This documentary “Gone with the Wind: The Remarkable Rise and Tragic Fall of Lynyrd Skynyrd” chronologically examines the bands eventual rise to fame, doesn’t hold back about their severe bumps along the way. Needless to say: The main focus is Skynryd’s leader Ronnie Van Zant who’s rightfully portrayed as the impetus for their success, but he had help from the likes of The Allman Brothers Band, Al Kooper, bassists turned guitarist Ed King, Tom Dowd, with musical influences from The Rolling Stones and others.
To gain traction Van Zant ceaselessly rehearsed the band to find the sound he was looking for. But it wasn’t until Al Kooper heard the group in a club Atlanta, Ga in ’72 that Kooper was able to get them signed to the MCA recording label – albeit with an imperfect contract that stunk. Skynyrd was broke and needed to sign the deal; in the long-run proved to be a wise decision. That flawed deal got them to record at the legendary Muscle Shoals Studios in Alabama, (produced by Al Kooper) launched their recording career with 1973’s “Pronounced “Leh-Nerd Skin-Nerd” an album that fashioned “Gimme Three Steps,” “Simple Man,” and their signature “Free Bird.” Next came 1974’s “Second Helping” also a success, didn’t have the dreaded sophomore jinx. Kooper guided them to loftier heights with classics like “Sweet Home Alabama” where Van Zant answered Neil Young for his comments on “Southern Man.” Plus “Workin’ for MCA,” the chilling and probable biographical “The Needle and the Spoon,” and the take-no-prisoners cover of J.J. Cale’s “Call Me the Breeze.” It was at this time Kooper suggested his friend Pete Townsend that Skynyrd would be an excellent opening band for The Who, who on-tour were promoting “Quadrophenia.” Kooper continues to opine that The Who were additionally famously generous with their drugs a scenario Skynryd did not need additional coaxing with.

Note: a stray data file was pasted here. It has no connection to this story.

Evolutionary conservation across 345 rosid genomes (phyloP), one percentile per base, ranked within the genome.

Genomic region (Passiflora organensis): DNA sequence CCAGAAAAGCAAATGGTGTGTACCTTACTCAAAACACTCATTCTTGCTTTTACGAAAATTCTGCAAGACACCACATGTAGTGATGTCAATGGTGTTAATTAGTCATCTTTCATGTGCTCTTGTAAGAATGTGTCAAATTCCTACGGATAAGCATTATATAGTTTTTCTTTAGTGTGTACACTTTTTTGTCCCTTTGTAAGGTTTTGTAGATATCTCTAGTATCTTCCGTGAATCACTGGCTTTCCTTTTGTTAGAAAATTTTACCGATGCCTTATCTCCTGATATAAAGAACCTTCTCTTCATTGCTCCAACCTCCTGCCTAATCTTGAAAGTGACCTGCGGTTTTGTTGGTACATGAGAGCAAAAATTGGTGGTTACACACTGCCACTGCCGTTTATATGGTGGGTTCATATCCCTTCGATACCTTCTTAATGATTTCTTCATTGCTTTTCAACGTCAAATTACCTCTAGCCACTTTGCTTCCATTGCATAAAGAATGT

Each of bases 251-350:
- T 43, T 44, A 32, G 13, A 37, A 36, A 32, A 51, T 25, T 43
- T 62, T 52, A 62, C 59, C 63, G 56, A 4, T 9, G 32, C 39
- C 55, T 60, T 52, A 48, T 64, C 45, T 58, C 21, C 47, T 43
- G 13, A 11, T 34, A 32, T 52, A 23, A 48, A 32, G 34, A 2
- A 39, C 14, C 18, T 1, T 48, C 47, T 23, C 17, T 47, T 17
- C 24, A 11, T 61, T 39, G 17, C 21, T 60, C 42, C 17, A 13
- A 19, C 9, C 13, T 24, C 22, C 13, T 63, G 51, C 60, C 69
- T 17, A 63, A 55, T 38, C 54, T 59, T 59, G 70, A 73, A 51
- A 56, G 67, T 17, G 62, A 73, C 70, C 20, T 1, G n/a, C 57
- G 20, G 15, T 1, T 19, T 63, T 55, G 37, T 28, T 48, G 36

As the alcohol and drugs took their toll and MCA’s demand for constant touring and another new album they released their third recording in three years; 1975’s “Nuthin’ Fancy,” also produced by Al Kooper that gave us “Saturday Night Special,” and “Whiskey Rock-A-Roller” offering the band as a generic rocking band that sort of lost touch with their Southern roots and appeal. Unfortunately “Nuthin’ Fancy” was not their best commercially selling album to date. 1976’s “Gimme Back My Bullets” also showed signs of wear, Kooper was fired and even with the great Tom Dowd’s production – it was initially obvious that Dowd wasn’t a good fit for the band. It wasn’t a bad album, but it was a disappointment that yielded few memorable tunes and an unusual co-authoring with Traffic’s Jim Capaldi and Steve Winwood writing with Allen Collins and Van Zant on “Every Mother’s Son,” a song that could have been special, but is long forgotten. They also tried another J.J. Cale cover “I Got the Same Old Blues” that also failed to energize.